As for security concerns, gated communities in Orange County, Calif., had about 20% less crime than similar nongated areas, according to a 2018 study in the Oxford Handbook of Environmental Criminology. Nongated areas reported an average of two property crimes in a three-year period, stated Charis Kubrin, a criminologist at the University of California, Irvine, who co-wrote the report. It’s already low and gets even lower,” she says.

At Glenwild in Utah, speeding on the property is the biggest problem, says John Coyle, Glenwild’s director of community safety and relations, and a former police lieutenant.

While Mr. Coyle and his team don’t have the power to make arrests, each taps into their police training. “We’re out, we’ve visible and we ask a lot of questions,” he says.

Their main duties tend to include package delivery, specialized vacation checks and installing security cameras. That means they are entrusted with guest lists and home-access codes.

“They act almost like a concierge,” says security consultant Chris McGoey, based in Murrieta, Calif., about staffers working at gated communities in general. He says just the presence of security personnel is enough to deter crime, leaving the employees to focus elsewhere.

Proponents say gated communities also are attractive because they are somewhat insulated from market fluctuations. Gated homes in California saw less of a drop in value during the 2008 recession than those outside of those communities, according to research co-written by Elena Vesselinov, a sociologist at Queens College, City of New York.

In Los Angeles, home to the country’s priciest gated communities, the developments can lure buyers far from downtown, says Christophe Choo, a Beverly Hills-based agent with Coldwell Banker.

Communities such as Bel Air Crest, Beverly Park and Mulholland Estates also draw buyers willing to invest in housing stock from the 1980s and 1990s, he says. While many homes in the $6 million to $10 million range need updates, interest has held up because space for such developments is becoming scarce. “There’s definitely a small amount of inventory,” Mr. Choo says.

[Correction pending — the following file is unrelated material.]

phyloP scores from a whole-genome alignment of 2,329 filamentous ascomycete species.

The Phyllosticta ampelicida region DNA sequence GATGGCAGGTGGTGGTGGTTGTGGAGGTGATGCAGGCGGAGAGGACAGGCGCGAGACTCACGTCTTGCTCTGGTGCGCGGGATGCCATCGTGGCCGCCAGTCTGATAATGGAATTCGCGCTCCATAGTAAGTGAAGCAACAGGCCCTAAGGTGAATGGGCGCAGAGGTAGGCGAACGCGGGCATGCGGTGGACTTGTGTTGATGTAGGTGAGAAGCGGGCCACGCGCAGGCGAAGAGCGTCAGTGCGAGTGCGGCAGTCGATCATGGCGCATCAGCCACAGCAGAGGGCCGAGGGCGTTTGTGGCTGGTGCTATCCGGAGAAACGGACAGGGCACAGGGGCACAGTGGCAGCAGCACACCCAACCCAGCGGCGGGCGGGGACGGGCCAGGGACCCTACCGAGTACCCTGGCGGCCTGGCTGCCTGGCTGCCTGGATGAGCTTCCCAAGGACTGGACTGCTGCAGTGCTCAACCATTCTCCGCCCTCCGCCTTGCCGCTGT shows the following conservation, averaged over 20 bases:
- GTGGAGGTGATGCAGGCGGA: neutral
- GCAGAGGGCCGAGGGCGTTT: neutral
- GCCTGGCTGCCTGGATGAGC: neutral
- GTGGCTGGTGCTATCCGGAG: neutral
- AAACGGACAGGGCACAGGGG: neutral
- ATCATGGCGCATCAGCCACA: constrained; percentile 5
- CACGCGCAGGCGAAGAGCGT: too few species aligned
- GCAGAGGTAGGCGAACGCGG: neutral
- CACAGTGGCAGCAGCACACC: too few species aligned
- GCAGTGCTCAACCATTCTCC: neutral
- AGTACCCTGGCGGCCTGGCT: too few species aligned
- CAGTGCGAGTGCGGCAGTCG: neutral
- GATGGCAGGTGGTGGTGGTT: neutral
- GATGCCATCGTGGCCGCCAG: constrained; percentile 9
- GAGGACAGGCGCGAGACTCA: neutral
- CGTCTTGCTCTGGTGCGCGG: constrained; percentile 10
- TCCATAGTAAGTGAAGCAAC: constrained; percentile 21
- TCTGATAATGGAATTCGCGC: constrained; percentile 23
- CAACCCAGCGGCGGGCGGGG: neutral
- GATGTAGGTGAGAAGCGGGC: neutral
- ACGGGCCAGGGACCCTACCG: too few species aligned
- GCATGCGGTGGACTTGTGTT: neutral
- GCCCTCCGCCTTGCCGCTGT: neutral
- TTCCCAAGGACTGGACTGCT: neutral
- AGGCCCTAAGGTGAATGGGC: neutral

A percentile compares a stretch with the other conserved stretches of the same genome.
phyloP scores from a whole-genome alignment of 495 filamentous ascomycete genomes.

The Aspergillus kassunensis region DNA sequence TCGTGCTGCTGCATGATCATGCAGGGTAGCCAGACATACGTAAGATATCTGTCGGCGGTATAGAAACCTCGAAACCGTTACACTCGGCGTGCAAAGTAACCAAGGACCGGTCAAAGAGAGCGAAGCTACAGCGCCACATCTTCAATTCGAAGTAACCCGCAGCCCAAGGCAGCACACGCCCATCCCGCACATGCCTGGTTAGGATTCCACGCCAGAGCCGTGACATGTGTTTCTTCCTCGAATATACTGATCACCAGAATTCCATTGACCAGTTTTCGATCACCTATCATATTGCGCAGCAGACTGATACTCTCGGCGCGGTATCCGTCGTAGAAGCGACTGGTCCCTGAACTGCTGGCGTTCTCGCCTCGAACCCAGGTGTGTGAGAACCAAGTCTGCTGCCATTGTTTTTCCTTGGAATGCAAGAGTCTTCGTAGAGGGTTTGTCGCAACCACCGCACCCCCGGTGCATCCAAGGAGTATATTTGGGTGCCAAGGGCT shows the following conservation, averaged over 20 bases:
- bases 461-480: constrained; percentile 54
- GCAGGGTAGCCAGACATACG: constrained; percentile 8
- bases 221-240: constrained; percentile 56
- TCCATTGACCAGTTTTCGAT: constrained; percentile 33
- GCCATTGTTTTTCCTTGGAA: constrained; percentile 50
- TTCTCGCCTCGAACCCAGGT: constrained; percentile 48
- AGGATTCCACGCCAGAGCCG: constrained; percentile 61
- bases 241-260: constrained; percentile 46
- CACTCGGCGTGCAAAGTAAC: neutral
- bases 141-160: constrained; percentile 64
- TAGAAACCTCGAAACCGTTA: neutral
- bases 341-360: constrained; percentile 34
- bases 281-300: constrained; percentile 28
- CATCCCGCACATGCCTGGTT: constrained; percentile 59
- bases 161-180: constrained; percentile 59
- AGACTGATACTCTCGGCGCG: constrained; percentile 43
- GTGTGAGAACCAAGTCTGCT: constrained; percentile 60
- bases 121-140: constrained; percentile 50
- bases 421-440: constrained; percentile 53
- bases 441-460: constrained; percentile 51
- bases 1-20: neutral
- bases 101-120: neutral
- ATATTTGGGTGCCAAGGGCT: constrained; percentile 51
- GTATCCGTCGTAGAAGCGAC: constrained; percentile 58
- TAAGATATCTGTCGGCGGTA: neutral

Dropping by is a thing of the past at the weekend home of Rose and Nicholas Colonna in La Quinta, Calif. Their community has 24-hour security and car patrols outside their six-bedroom, eight-bathroom home. “They know every car on campus,” says Ms. Colonna, a 57-year-old homemaker.

The Colonnas live in Hideaway, a 590-acre gated community. They purchased their home in 2016 for about $3.35 million and spent an additional $1 million on decor and renovation. They pay $600 in monthly fees, including security.

In Ms. Colonna’s home, the outdoor pool and fire pit allow the family, with three adult children, to enjoy unobstructed views of the golf course. The family also has an outdoor seating space adorned with crystal chandeliers.

“You could never do that if it wasn’t private,” says their interior designer, Barclay Butera, who is based in Newport Beach, Calif. “You have a lot more confidence in what you can do outdoors.”

He estimates that 50% of his clients live in gated communities, up from about 25% some 15 years ago.

In Hilton Head, S.C., about three-quarters of homes are in gated areas, says local agent Cindy Creamer.

Kim Braswell McPhail owns a home at Wexford Plantation in Hilton Head, with her husband, David McPhail. She says having a gated entrance and marked security cars on patrol give them peace of mind. For that they pay $1,600 in monthly fees, including other amenities.

Their 7,000-square-foot home, purchased for $1.6 million in 2012, has a lanai for outdoor entertaining. The two often see the patrols in the evening, when neighbors drive their golf carts to social gatherings around the community. “We might have someone run over a mailbox, but no break-ins,” she says.


Article courtesy of Mansion Global